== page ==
The chilling effect
This trajectory became clear at the beginning of March, with a strange, and rather inconclusive, investigation by the Daily Telegraph newspaper into whether women were being granted abortions on the grounds of ‘sex selection’ (answer: generally, they are not). This resulted in the publication of an opinion piece the following day by the Lib-Con health secretary Andrew Lansley about how serious a problem this was, and how the full force of the law would be brought in to deal with it. The day after that, Dorries wrote on ConservativeHome that this showed how the 1967 Act was a ‘badly drafted piece of legislation’ that allowed too many loopholes, and crowed that ‘this is about to change’ and ‘the spotlight is full on abortion practice’.
In all the heat and bluster generated by the Telegraph’s ‘sex-selection’ story, it has become clear that a number of policymakers and professional bodies neither understand Britain’s abortion law, nor are clear about how it has been – and can be – applied. This has immediately resulted in a chilling effect on abortion providers, which are confident about the legality of their own practice but made nervous about whether those who run the country understand why and how it is legal. That is bad news for abortion doctors and their clients, for sure, but it’s really bad news for those who believe in the principles of democratic debate and decision-making.
We know that the 1967 Abortion Act is vulnerable to changes in interpretation, brought about by media campaigns and shifts in political opinion. This was the unfortunate upshot of the 2002 Joanna Jepson campaign, where a curate brought about a police investigation into a case of an abortion carried out after 24 weeks’ gestation on the grounds of fetal anomaly. The law did not change as a result of the Jepson campaign, however, and nobody has been prosecuted.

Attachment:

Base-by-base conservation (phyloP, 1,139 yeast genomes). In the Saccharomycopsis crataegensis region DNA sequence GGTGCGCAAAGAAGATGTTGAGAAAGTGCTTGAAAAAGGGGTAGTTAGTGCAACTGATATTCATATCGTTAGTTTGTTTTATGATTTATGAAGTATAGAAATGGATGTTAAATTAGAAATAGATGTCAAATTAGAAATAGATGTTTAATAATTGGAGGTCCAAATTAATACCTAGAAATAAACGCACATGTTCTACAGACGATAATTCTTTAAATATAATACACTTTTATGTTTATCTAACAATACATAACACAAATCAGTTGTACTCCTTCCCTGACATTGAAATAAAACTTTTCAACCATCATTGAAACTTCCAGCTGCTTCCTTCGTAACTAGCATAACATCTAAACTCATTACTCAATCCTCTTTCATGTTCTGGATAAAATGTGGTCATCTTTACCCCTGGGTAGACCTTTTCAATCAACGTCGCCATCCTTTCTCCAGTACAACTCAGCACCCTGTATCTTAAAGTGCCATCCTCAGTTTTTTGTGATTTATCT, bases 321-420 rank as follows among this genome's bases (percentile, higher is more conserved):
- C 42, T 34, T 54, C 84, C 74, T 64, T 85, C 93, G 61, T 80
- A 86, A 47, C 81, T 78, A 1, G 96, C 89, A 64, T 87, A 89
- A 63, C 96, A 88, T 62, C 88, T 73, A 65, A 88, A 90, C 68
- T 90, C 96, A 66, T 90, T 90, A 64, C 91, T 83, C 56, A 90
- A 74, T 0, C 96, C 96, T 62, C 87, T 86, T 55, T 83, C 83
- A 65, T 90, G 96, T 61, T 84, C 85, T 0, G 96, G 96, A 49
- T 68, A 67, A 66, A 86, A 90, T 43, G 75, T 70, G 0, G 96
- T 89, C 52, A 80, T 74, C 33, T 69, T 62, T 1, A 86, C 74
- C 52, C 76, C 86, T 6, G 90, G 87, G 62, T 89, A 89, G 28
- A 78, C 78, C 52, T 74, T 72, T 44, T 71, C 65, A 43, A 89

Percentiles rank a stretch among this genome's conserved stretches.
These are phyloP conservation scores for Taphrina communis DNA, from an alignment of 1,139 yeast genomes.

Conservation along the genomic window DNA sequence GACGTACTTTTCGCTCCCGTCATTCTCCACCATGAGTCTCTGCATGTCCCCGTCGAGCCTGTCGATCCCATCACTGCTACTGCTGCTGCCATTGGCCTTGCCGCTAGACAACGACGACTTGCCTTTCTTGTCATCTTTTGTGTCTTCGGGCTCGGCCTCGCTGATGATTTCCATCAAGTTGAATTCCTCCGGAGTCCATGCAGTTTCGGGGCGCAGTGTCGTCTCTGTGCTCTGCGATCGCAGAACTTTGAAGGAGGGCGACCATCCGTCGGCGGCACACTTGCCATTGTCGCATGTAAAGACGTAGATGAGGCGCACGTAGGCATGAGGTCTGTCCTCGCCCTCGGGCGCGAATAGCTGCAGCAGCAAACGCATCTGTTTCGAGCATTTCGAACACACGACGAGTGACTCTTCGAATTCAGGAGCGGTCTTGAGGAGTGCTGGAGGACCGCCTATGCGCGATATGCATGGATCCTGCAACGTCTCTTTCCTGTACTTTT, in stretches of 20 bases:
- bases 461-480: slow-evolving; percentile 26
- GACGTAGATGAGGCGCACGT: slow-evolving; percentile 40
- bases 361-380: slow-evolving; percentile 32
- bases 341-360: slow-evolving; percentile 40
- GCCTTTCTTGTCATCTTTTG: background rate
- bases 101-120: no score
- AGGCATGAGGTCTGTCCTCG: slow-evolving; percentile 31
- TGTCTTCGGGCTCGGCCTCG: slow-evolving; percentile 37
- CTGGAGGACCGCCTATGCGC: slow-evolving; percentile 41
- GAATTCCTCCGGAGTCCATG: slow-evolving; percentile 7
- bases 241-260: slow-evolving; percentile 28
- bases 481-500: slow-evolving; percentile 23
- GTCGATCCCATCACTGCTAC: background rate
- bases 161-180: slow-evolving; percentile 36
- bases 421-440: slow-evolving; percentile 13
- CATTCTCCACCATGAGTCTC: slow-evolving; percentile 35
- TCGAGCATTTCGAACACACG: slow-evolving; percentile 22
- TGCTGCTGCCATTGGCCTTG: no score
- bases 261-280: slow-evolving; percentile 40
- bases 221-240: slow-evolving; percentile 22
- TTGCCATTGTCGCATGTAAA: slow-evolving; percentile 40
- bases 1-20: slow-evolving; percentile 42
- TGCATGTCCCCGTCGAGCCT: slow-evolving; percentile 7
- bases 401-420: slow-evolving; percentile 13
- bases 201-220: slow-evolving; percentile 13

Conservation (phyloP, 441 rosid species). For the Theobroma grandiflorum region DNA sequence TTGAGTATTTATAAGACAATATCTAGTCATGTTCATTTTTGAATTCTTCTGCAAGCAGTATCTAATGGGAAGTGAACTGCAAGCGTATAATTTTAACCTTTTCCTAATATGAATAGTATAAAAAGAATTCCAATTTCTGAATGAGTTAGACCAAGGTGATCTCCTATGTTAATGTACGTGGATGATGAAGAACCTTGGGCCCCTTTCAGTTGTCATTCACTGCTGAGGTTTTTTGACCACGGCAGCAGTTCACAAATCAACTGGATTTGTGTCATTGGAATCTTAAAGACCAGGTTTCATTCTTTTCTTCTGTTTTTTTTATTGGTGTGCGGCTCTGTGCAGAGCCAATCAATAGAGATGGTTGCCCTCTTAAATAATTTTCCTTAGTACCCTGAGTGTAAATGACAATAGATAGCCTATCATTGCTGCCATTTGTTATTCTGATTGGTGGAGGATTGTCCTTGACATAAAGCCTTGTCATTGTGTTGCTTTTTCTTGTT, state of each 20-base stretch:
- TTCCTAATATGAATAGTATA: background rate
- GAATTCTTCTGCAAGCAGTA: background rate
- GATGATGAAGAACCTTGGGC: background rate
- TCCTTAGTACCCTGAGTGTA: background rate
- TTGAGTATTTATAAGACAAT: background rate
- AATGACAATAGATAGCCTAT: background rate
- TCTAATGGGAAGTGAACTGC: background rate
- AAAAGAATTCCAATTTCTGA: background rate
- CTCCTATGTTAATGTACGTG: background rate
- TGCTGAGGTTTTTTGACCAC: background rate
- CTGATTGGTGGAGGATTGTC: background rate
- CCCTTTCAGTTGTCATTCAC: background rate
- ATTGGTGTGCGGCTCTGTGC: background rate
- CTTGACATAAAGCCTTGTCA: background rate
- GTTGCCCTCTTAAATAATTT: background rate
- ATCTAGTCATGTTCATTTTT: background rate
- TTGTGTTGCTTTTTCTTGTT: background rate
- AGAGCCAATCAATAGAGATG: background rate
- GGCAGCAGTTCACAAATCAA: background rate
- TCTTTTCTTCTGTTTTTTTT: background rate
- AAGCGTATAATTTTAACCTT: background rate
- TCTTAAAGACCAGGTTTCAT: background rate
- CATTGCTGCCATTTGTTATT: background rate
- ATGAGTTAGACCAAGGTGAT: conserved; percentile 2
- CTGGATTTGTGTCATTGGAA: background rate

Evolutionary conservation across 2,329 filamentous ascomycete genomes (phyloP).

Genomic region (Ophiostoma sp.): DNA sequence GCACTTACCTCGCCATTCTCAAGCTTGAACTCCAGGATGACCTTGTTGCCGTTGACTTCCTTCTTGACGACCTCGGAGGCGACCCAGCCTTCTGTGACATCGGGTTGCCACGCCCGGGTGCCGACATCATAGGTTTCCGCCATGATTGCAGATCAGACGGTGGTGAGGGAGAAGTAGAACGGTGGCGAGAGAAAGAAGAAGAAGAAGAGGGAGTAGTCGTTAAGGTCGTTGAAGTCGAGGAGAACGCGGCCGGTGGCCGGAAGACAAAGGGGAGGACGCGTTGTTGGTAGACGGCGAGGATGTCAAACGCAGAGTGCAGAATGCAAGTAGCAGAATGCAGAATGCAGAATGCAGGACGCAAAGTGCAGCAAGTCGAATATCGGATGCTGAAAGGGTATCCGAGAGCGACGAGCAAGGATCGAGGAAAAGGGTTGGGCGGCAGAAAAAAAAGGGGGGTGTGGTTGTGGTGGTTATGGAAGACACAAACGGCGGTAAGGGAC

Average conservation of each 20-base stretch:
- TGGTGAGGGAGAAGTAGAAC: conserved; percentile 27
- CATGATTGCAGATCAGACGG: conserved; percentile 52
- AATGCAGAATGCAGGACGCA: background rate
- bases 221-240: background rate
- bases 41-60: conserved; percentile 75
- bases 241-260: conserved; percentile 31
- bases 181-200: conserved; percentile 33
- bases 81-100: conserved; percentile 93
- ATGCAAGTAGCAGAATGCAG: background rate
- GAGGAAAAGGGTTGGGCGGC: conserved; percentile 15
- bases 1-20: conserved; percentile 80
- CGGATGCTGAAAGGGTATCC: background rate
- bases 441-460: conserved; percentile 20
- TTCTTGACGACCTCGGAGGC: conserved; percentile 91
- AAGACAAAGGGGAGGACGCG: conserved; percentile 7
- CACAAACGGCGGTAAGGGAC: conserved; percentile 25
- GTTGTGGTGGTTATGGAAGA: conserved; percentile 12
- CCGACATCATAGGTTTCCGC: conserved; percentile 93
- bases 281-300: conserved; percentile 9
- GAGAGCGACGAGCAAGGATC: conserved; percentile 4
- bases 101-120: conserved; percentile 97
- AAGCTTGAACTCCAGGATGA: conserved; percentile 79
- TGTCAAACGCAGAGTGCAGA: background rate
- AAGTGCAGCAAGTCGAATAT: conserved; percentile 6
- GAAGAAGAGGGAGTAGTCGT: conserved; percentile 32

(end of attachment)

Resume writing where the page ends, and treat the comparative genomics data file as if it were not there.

But those few doctors who are prepared and skilled enough to carry out the small number of abortions that take place after 24 weeks because a fetal anomaly has been detected have been made very nervous about the implications for them if they take the clinical decisions that they are allowed to under the law. This is a serious indictment of a democratic society, which allows doctors to use their judgement about permitting and performing abortions in rare and tragic cases, but then threatens to hound them – and their patients – for making these judgements.
A similar threat now hangs over doctors performing any abortions under the 1967 Act. If parliamentarians want to reform this outdated law, then well and good – for all its pro-choice protestations, the New Labour government did women and doctors a great disservice by refusing to vote on this debate last time parliament had an opportunity. But the law should be debated and reformed democratically, not by stealth.
As for the antis – abortion is an important moral question, and a democratic society benefits from open and impassioned debate about precisely these issues. But a strategy aimed at merely upsetting women seeking abortion and intimidating the doctors who provide them is cowardly and wrong.
Jennie Bristow is is editor of Abortion Review and author of Standing Up To Supernanny, and co-author of Licensed to Hug. (Buy these books from Amazon (UK) here and here.)